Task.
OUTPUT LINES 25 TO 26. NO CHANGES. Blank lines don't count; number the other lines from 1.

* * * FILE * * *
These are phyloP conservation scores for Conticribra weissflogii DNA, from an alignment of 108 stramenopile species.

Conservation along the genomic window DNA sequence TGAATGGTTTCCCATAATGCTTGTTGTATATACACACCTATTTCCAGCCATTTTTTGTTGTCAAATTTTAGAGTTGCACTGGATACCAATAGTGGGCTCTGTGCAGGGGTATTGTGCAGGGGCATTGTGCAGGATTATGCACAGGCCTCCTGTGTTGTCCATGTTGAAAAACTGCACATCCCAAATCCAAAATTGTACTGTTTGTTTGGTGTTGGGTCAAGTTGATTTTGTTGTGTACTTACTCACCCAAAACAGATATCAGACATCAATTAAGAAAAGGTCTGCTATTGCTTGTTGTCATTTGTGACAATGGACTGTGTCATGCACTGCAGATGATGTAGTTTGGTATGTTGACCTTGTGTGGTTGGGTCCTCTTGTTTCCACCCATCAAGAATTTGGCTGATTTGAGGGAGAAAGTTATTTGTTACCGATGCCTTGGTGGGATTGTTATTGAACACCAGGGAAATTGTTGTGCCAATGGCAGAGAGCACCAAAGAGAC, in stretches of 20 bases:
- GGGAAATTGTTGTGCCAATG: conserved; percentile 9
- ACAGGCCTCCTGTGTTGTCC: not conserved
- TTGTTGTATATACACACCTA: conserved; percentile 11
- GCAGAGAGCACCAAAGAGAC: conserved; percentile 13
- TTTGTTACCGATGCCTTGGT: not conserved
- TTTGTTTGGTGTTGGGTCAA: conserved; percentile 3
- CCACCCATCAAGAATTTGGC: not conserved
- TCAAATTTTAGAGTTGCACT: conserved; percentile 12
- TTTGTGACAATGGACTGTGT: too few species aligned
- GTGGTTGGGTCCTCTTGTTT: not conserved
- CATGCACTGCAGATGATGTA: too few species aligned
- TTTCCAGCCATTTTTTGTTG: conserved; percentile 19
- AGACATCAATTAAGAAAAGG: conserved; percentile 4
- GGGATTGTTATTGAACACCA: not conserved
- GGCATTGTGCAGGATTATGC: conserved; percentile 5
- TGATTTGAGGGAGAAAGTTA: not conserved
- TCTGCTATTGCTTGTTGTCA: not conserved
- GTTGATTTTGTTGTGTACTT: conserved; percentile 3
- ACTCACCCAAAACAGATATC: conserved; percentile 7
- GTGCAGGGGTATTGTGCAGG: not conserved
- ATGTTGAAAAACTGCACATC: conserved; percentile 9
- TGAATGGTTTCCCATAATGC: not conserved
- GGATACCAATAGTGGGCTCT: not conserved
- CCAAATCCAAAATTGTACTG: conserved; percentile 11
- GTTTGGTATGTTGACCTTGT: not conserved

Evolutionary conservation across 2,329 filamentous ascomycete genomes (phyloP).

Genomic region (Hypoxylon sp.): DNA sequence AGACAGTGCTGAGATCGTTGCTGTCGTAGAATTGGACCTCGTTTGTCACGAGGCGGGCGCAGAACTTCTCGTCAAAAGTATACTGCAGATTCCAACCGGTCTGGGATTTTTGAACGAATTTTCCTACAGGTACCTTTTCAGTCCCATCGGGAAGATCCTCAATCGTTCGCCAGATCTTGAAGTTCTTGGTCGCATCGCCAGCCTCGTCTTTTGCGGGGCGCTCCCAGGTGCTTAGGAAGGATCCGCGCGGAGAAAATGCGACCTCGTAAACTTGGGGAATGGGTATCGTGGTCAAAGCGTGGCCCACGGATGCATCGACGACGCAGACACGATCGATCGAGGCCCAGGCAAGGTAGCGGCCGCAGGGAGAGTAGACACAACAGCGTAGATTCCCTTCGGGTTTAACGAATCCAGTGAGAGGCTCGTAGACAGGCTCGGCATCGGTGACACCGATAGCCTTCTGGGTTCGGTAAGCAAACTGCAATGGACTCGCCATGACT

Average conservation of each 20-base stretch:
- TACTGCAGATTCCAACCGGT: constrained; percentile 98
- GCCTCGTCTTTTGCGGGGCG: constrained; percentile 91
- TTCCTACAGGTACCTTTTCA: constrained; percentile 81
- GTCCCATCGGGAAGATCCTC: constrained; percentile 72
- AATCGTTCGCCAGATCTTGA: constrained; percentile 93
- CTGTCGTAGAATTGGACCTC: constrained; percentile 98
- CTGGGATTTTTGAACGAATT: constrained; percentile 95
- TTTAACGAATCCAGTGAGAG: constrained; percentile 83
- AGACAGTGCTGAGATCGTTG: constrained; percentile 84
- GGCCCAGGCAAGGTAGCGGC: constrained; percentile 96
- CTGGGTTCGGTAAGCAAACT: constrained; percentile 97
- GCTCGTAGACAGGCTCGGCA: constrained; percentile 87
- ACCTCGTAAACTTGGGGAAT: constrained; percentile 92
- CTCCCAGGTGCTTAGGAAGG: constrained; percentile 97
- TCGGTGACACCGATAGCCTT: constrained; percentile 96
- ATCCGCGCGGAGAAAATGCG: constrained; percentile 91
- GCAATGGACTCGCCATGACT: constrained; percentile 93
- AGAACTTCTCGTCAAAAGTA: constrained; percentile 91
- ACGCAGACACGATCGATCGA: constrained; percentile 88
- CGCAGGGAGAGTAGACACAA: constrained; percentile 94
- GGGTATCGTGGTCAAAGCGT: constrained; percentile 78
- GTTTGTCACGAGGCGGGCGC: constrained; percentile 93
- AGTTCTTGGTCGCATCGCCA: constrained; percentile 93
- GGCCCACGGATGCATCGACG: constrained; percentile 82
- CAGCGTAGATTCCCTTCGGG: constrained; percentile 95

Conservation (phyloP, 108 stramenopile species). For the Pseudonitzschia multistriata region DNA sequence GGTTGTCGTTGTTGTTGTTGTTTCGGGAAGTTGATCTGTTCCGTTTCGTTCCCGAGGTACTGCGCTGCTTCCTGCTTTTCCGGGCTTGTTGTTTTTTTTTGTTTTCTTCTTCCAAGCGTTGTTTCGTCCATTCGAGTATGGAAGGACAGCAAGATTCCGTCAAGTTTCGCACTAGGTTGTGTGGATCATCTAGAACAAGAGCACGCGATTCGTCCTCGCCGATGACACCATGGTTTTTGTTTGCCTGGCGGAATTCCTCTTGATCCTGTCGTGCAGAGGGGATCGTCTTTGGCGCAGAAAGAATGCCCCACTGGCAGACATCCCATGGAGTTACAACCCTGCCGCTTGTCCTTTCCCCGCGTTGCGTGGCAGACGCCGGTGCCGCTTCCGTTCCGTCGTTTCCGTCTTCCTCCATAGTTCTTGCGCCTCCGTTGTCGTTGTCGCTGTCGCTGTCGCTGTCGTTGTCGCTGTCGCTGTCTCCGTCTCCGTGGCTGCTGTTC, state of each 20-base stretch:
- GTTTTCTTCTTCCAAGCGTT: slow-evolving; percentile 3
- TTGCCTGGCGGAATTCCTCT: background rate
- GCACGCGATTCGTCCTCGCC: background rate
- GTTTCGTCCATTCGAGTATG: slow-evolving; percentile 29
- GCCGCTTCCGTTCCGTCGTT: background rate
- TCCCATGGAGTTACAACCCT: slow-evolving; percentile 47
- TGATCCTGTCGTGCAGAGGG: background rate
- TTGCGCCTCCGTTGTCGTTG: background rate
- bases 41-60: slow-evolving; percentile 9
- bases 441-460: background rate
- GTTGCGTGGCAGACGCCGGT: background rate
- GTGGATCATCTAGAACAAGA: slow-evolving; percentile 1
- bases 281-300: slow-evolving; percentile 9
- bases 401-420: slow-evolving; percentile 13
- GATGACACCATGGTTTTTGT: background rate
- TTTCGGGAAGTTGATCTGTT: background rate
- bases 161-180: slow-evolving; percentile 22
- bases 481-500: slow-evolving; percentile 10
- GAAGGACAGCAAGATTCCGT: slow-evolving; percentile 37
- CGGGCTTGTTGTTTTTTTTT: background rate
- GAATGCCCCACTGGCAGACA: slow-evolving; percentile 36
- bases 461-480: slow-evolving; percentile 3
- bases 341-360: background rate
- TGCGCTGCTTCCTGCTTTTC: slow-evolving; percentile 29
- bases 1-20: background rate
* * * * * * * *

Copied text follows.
- GGATACCAATAGTGGGCTCT: not conserved
- CCAAATCCAAAATTGTACTG: conserved; percentile 11